Ceili: Hi, I'm Ceili, coming to you from the Phantom Ranger station at the bottom of Grand Canyon. What do Black Canyon of the Gunnison National Park, Curecanti National Recreation Area, Dinosaur National Monument, Canyon Lands National Park, Arches National Park, Rainbow Bridge National Monument, Lake Mead National Recreation area and Glen Canyon National Recreation Area have in common with Grand Canyon and with each other? These places are in three different States and look vastly different, but are inextricably connected by nearly 1000 miles of the Colorado River and its major tributaries. They're also all managed by the National Park Service. In 2022, they welcomed more than 17,000,000 visitors and contributed more than $1.8 billion of visitor spending to local and regional economies. The Colorado River is contentious. Managing 277 miles of it through Grand Canyon between two of the biggest dams in the country is complex. There are hydropower needs, sediment loads, threatened and endangered fish recreation groups, and many other aspects of river management. But because the river flows through such a huge swath of the dry desert southwest, it needs to be managed as a bigger whole system, making it even more complex. Complex enough that coordinating the needs of these Park Service units as they relate to management of the Colorado River is someone's whole job. Rob Billerbeck is the National Park Service’s Colorado River coordinator and I got to talk to him when he was visiting Lees ferry, Arizona, the launch point for river trips through Grand Canyon. The places he works to protect now, the places through which the Colorado River flows, are what first brought him to his home in Denver, CO. Rob: The reason I live here is because of my very first trip west when I was 20. You know, I saw Rocky Mountain National Park. And on that trip, I also met, you know, the woman who would later be my wife because she had a flat tire driving between national parks like I was. And so those were the two big loves of my life, Rocky Mountain National Park and my wife. So that brought me West. Now that I've been in this role, you know, even though I have had some incredible experiences in Dinosaur, I love Black Canyon of the Gunnison, I have spent nights in Canyonlands where you get up in the middle of the night and you can see by the light of the Milky Way, I still would have to say, you know, the Grand Canyon is a place for me that just prompts a really deep spiritual feeling. You know, when you are down at the bottom of the Canyon looking up, you really do feel like you are one tiny piece of a great, huge, amazing natural place and you know for me that experience, that feeling of spirituality in the Canyon makes me have to say Grand Canyon is my favorite spot along the Colorado River. I'm Rob Billerbeck and I'm the Colorado River Coordinator for the Park Service. Ceili: I had not even realized that the Colorado River had its own Park Service Coordinator, and I wondered if any other rivers had their own coordinators. Rob: There are some other river coordinators. There's one for the Mississippi and the Missouri because that's a really huge river as well. That's the only other one that I know that's specific to a river. There are other folks, of course, in our water resources division who cover a lot of different rivers. There's been a lot of work done on the Rio Grande but that doesn't have a specific coordinator. So, for the Colorado River the reason my job exists and has since the year 2000 is because Colorado River is just incredibly complicated, legally, politically. It's been quoted by many as the most complicated river in the US. That's really because it's providing water in the southwest. The dry Southwestern United States. So indeed, it is, you know, water is for fighting over. So, you know, in this arid landscape, the river corridor is incredibly important for wildlife. Even though the riparian areas, you know, make up maybe 1% of the landscape. For wildlife in these arid landscapes, 80% of the species have some critical part of their life cycle that occurs in that river corridor. So, you know, water is life. So, for the Park Service, it's incredibly important for us to interact on these river issues. In fact, you know many of our most iconic and most visited park units are here in the southwest. So of course, the Grand Canyon that we, you know, we'll be looking down towards when we're at Lees Ferry. But you know Glen Canyon National Recreation Area where Lake Powell is has incredibly high visitation. Further downstream, we have Lake Mead and then up on the tributaries upstream of us, you know, we have places like Dinosaur National Monument, Black Canyon of the Gunnison and way up at the headwaters, Rocky Mountain National Park. So for the Park Service, that's a pretty heavily vested interest given the importance of the water to our resources, given how many people want to come and have that visitor experience, then it's very important. And because it's so legally and politically complicated, what was found in the year 2000 was we really had to coordinate between the park units to determine what it is we wanted to ask for, what our positions were. So we had to make sure literally we were all rowing in the same direction within the Park Service. And then needed a coordinator to really interface with all of the partners. So, if you want to do anything on the Colorado River, you have to meet with seven states with a large number of tribes. If you're looking at the whole river, you know that can be as many as 30 tribes. And if you, you know, are talking about doing anything that would alter the flows, then you really have to talk with the Bureau of Reclamation, Western Area Power, about the dam operations. And then talk with many of the users and interest groups on the river, whether those be hydropower, interest groups, fishing groups or, you know, boating, rafting groups. So, a lot of partners to meet with because so many people use or receive this water. Really the water in one way or another gets to 40 million people and produces billions of dollars' worth of, you know, business and enterprise all along the river. Ceili: So many people rely on and care a lot about the Colorado River. Because Rob's role is about coordinating the National Parks on the Colorado River and communicating with the many management partners he often travels to various locations on the river for meetings. On this day, we both found ourselves just upstream from Grand Canyon National Park. Rob: We're at Glen Canyon National Recreation Area headquarters and I traveled here from the Denver Regional Office of the Park Service where I work now to here to meet with some of the park staff and some tribal representatives, and we're going to talk about a set of vegetation projects that we do below the Glen Canyon Dam and the vegetation projects really mitigate the effects of the Glen Canyon Dam on the river corridor. So we were able to get money starting in 2016 for that vegetation project really through the Bureau of Reclamation and the Adaptive Management program that was formed below the dam to comply with the Grand Canyon Protection Act. So, because of that law, we were able to get money to mitigate those effects, like I said, and do this big vegetation project that involves removing invasive plants, replanting native plants, doing some great restoration work, and keeping the campsites along the river, viable by clearing away vegetation from them by working with partners to grow native plants. So, we're really excited to meet with tribes today, talk a little bit more about the project. You know, we're a few years into it, and I've been partnering with them, but this is a good opportunity to walk around, show them some of the work that's happened, some prescribed burning, some replanting. Ceili: It is not always vegetation that projects are focused on. Rob needs to be familiar with all of the many aspects of the Colorado River. Rob: So, you know what has occupied most of my time is has changed over the 12 years I've been in this role. You know, in the past I worked a lot on Glen Canyon Dam operations and what was called the LTEMP the long term experimental and management plan. And you know, that looked at ways to do some occasional high flows out of the dam to rebuild beaches and sand bars that are part of the habitat, part of what protects the cultural resources by keeping them covered, and provides a way to simulate what used to be the natural spring flooding in the Canyon. And that maintains nice sandy beaches that, as people do their lifetime experience, you know, rafting through the Grand Canyon, they can camp on those nice sandy beaches. So, I spent many years on that, have spent many years since then, you know, balancing between working on some Grand Canyon and Glen Canyon issues and some of the operations in the Upper Basin. So how flaming Gorge Dam is operated, that dam is right above Dinosaur National Monument, so that affects, you know, the river corridor, the Green River that goes through Dinosaur and then down into Canyonlands. The Yampa, which is one of the he most free flowing rivers left, that's a major tributary of the Colorado, it meets the green within Dinosaur. So, it's a unique place, kind of a living laboratory in a way because we have this managed river, you know the upper Green coming together with a much more natural, free flowing river and then they flow down together in a semi-managed, semi-wild state down through Canyonlands. So, you know there and on the Gunnison, where we have the Aspinall Unit, a series of dams, you know, between Curecanti and Black Canyon of the Gunnison, we've worked a lot there, you know, particularly our water resources division folks like Mark Wansel, have really worked on trying to maintain those water regimes in a way that's as close to natural that maintains most of the river dynamics there. So, what we try and do at those places is push a lot for big spring peak flows. And that runs counter to some other stakeholders, so, it takes a lot of work, but it's really what's best for the fish, best for maintaining the river channel, the habitat overtime for fish and others, it maintains a wider channel which is better in terms of flooding issues than a narrow densely vegetated channel. So that's what that's what we've been working for in the Upper Basin and working closely with the endangered Fish Recovery program up there. In the last two years since we've had this really major change in hydrology and big drops in the amount of water that's really tied to hotter temperatures, more evaporation and drier soils. And that has meant that even when we're getting close to normal levels of precipitation in the form of snowpack, which is where most of the water comes from for the Colorado River, we aren't getting the normal amount of stream flow because the soils have turned into kind of a giant sponge. They're so dry that when the snow melts, it runs back into the soil instead of super saturating and running off into the streams. So, with that water level drop, Lake Power level has dropped significantly and as that has dropped, it's creating a fish problem for the Grand Canyon and that problem is because there's a lot of non-native fish in Lake Powell. There aren't a lot of non-native fish below the dam in Grand Canyon. So, in fact, that stretch of river below the dam has been the longest stretch of the Colorado River without a lot of nonnatives. So, the natives have been doing really well, especially the federally threatened humpback chub. So, what has happened is as Lake Powell has dropped, there's a top warm layer where the fish, the non-native fish, are now starting to pass through the dam in large numbers down into the Grand Canyon. And that is bad. Especially because it's also passing warmer water. So as that top warm layer is dropping down it's reaching the main outlet for the dam, where the pen stocks are the turbines that generate hydropower. And that water is passing through passing the fish, and then they're now able to breed below the dam. So, we are really worried as the Park Service about what that's going to do to the whole aquatic community that's been pretty protected in the Grand Canyon. Will we be able to prevent those non-natives from establishing a large population and start really impacting those native fish? We're not sure. We're doing some actions, but we really need some other agencies to do actions you know as well and together we hope that combination of actions will be enough. We’re at the early stages of invasion, so I'm excited and hopeful that we can change the course of this. But it really will take a lot of action in these next few years. So that's occupying a great deal of my time right now. I feel like that is the biggest resource change on the river that I have seen, you know, during my career. And so, I am really focused on that with the hope that we can turn that ship around, make a difference there and protect those natives. Ceili: It sounds like things are changing fast in the Colorado River. What should we know about these changes? Rob: The Bureau of Reclamation, you know, is the federal government agency that really, you know, decides how to operate the dams. They've got to work within the law of the river, so, the compendium of different laws, starting with the Colorado River Compact and many other laws that modify that. What is clear is over the last 22 years there has been a greater amount of water used than we have received into the system. So, supply and demand has not balanced for 22 years and that has taken Lake Powell and Lake Mead from almost all the way full, about 95% full in the year 2000, down to where they are now which is about 25% full. So, they're hovering just above the place where they can still continue to produce hydropower. So that overuse is a really big concern. And so, for the public, I think that's something they really need to know and participate in. Right now. There's a Bureau of Reclamation planning process that's evaluating ways to address that supply and demand issue. And I think you know, that's a very important, it's the supplementary EIS for the 2007 guidelines. So, it's a mouthful. But you know if the public really looks at that process and Reclamation is doing a great job of explaining that to the public, then they will understand that for the future, if we want to keep both lakes above power pool, keep them where they can provide recreation, and you know, currently they provide recreational impact in the billions between Glen Canyon, Grand Canyon and Lake Mead. We really need to balance supply and demand. And you know, it's important for folks living in cities to consider how they use water and do water conservation on things like lawns and golf courses and things like that. But the even larger component of this is agriculture, and that's what I think the public doesn't understand, maybe, is how much water in the Southwest goes to irrigated agriculture. And so there are some big, difficult, complicated choices associated with that and would really encourage the public to interact on that planning process and try and understand the full implications of all of those decisions and participate in them, because this is the critical crux moment for the whole system, where either we may fall below these levels at which we can operate the water system well, or we figure out how to balance supply and demand, make some tough choices and really maintain the water system and our national parks for the future. So, I think that's really what public needs to understand. The other thing I would add to that is just the press often reports this as the result of a drought in the West. And based on, you know, the science that we understand as the Park Service we understand this not as a temporary drought but as the result of climate change, increasing temperatures and evaporation, and so a more permanent process called aridification, rather than drought. Drought is are really a temporary reduction in precipitation and that's not really what we're experiencing in the West. So, I think that's another important thing for the public to understand is this isn't going to return to normal. We're on a one-way trend and we need to plan for that. So that we can have water for people and water for beautiful natural places as well. Ceili: Rob spends so much time thinking about the well-being of the national parks and the communities along the Colorado River, and I wondered how it felt for him to see how climate change is affecting them. Rob: Climate change weighs heavily on me, really understanding how this works, and it can start feeling a little pessimistic. So, when I feel that way, of course, what do I do? You know, I go recreate in a National Park. I was feeling kind of at a low point with climate change concerns, you know, last fall. I had to take a day off of work and go take an 11-mile hike up steep hill in Rocky Mountain National Park and just remember that you know the size, the scope of these natural areas is large, and Mother Nature is resilient. You know, many of the things that will be first affected by climate change are human structures, our cities on the coast, things like that. But Mother Nature is, life is resilient. Natural places are large, and I think that helps me feel more optimistic. And the other thing is just, you know in my personal life, like I got solar panels a couple of years ago, I just got, you know, a heat pump for my house so I can stop using so much natural gas. And I feel like the solutions are out there for how we make changes to how we do things that have created this. We have now an electric car, well, a plug-in hybrid. So those combinations of things are available to everyone now. So again, when I feel pessimistic then, you know, it makes me feel just a little bit more in control to know that I can start doing things and maybe be an example to others of how we can change to adapt to where we are now. I think there is a way to turn the big boat around too. Ceili: The future of the Colorado River remains uncertain, but Rob Billerbeck has hope. Rob: I think I mentioned how the Colorado River provides water to 40 million people, that's 1/8th of the United States. This is just a historic time that people will look back on where we made decisions that will greatly impact the future of the Southwest and will even affect the food supply for our country and others. And so, I would really encourage the public to really try and read beyond just the headlines, read beyond just a few news articles and try and really understand what's going on, because this is very significant. We have to figure it out here. This is a harbinger of the future for, you know, the whole rest of the country. This is the drier southwest. So, it's not surprising this is the place where the effects of climate change are first really coming to a head. But how we deal with it here, you know, will be a good case study. Do we pull together as a team? Do we figure out how to adapt? How to be able to balance water use between, you know, cities and agriculture, between different states to get kind of out of our corners and work together? Or do we fail? Because the time scale of this is so rapid. Many of the old ways of doing things where we take 5 or 10 years to figure out a solution just aren't going to work. So, I think we're entering a new time and we're smart creatures. We've got big brains. We can build suspension bridges and sing gospel music together. So, we have the capability of doing this, but we really have to think about it in a new way and think about it on the time scale that matters. That's what I would leave it with is it’s an important time where I hope we become the case study of successful adaptation to climate change. Ceili: What's around the bend for the Colorado River in the face of a changing climate? What's in store for the communities that we all live in? Think of a time your community has pulled together as a team to adapt to a change and take care of each other. These are the stories that will help us move forward together. Jesse: The Behind the Scenery Podcast is brought to you by the interpretation team at Grand Canyon National Park. We gratefully acknowledge the Native peoples on whose ancestral homelands we gather, as well as the diverse and vibrant Native communities who make their home here today.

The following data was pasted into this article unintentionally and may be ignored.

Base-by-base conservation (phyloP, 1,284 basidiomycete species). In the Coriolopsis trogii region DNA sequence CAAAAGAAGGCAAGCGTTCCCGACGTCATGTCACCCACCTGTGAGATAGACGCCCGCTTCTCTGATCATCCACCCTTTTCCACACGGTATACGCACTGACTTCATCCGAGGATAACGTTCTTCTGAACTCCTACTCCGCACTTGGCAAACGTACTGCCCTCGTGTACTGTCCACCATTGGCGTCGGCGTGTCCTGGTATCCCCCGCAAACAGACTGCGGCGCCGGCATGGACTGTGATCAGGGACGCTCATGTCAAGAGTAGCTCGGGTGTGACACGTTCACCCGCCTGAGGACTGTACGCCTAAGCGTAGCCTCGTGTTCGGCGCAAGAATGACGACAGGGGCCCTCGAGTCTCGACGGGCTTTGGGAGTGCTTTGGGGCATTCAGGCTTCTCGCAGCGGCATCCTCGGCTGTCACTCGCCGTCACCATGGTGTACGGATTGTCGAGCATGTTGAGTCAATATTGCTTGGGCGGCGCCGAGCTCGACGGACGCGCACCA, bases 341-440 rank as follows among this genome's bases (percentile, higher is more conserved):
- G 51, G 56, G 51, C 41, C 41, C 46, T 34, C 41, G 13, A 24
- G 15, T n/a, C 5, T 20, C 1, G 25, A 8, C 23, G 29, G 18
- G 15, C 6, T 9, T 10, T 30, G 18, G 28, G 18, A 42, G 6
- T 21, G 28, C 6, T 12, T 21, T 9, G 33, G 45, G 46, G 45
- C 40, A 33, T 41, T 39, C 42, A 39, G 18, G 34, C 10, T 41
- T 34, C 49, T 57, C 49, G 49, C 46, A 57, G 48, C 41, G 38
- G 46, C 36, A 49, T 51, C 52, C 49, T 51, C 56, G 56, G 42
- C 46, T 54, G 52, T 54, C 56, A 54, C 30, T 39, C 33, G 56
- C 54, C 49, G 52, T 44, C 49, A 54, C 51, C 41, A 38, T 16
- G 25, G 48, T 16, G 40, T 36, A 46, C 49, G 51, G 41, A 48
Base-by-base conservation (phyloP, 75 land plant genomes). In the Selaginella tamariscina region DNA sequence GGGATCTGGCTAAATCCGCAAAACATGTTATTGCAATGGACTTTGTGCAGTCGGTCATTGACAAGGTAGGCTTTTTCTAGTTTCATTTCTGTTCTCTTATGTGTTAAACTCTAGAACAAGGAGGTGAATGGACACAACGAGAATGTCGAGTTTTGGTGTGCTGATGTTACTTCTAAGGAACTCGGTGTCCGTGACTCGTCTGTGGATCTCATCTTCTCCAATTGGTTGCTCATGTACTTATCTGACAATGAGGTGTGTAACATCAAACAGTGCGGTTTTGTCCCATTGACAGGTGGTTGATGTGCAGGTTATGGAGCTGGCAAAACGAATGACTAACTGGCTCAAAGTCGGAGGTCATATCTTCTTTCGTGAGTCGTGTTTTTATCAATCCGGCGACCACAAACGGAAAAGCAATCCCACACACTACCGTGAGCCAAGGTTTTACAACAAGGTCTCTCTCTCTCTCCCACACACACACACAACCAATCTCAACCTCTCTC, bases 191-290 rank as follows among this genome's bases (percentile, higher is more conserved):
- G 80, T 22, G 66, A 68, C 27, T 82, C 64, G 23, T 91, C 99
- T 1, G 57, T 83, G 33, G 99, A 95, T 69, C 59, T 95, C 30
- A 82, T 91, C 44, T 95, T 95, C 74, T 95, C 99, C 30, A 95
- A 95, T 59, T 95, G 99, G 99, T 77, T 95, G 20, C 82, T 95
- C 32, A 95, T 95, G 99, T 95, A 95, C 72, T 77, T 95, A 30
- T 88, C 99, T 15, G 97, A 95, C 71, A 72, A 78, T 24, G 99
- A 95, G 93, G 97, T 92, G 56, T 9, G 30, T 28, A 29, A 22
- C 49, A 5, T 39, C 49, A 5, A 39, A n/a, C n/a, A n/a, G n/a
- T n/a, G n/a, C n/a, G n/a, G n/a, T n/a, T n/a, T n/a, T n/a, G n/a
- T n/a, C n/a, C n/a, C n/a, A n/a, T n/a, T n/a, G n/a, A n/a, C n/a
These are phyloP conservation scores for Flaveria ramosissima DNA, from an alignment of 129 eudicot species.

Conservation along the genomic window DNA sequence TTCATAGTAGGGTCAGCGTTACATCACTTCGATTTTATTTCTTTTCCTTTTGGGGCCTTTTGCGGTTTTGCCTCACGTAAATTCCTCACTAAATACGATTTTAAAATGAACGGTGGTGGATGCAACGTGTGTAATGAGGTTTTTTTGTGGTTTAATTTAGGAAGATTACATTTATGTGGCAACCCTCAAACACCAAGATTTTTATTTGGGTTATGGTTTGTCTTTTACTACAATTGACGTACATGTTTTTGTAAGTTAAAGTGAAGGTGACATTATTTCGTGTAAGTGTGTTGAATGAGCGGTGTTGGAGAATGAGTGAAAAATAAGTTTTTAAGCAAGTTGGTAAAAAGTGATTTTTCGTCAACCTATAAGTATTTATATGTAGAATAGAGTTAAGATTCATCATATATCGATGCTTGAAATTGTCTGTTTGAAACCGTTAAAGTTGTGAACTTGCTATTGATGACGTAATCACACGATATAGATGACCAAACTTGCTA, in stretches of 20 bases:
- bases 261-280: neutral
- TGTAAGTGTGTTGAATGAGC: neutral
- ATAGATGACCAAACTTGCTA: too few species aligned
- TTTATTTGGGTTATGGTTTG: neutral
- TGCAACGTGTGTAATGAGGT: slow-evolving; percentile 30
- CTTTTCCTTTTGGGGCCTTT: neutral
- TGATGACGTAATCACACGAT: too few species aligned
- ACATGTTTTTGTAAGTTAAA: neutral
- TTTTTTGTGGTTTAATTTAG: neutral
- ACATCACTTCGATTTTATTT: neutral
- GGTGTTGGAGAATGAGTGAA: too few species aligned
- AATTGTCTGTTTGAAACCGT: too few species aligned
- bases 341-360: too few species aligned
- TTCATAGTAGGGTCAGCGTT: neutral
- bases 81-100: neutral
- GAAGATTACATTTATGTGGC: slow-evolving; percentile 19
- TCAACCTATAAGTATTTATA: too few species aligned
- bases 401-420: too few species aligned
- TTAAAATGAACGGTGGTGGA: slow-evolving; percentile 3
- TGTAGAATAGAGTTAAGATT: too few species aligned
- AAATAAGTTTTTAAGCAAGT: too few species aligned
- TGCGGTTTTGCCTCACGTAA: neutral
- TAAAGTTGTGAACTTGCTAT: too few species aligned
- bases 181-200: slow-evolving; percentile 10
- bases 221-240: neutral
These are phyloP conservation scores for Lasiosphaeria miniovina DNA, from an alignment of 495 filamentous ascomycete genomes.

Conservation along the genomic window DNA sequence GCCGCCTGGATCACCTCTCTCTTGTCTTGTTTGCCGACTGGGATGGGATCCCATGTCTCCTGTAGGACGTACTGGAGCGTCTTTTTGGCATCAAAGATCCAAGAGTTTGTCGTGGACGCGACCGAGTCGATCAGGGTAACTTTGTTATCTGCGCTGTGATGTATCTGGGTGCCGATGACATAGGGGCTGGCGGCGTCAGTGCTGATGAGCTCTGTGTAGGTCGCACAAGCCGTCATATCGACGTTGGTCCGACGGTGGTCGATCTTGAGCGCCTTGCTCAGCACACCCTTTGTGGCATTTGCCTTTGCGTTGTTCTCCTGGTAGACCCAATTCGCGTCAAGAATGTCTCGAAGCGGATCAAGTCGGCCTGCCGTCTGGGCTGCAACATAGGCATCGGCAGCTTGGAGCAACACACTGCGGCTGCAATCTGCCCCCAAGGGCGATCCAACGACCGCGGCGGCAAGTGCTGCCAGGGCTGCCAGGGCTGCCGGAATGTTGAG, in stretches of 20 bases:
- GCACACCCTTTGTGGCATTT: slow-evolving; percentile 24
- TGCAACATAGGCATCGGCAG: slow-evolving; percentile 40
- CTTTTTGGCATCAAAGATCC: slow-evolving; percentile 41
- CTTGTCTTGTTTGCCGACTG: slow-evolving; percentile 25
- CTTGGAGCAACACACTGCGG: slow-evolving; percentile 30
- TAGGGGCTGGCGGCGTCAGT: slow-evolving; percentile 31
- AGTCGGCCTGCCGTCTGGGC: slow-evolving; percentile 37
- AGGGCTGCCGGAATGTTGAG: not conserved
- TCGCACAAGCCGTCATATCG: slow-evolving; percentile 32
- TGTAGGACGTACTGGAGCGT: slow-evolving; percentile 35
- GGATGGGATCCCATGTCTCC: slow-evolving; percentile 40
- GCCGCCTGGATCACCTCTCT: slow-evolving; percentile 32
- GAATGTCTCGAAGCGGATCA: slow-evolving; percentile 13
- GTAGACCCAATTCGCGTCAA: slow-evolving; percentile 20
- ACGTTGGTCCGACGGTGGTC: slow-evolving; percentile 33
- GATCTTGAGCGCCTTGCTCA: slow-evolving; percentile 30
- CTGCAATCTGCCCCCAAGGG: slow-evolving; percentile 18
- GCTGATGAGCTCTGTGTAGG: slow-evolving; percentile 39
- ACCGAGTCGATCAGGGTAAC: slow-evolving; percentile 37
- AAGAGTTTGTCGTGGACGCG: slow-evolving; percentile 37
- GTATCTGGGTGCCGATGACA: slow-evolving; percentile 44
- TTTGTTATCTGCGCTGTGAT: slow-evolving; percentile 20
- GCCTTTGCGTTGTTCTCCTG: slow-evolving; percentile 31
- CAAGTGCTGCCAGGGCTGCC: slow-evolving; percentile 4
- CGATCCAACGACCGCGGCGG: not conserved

"This is the drier southwest, so it's not surprising this is the place where the effects of climate change are first really coming to a head. Do we pull together as a team? Do we figure out how to adapt? How to be able to balance water use between cities and agriculture, between different states? Or do we fail?"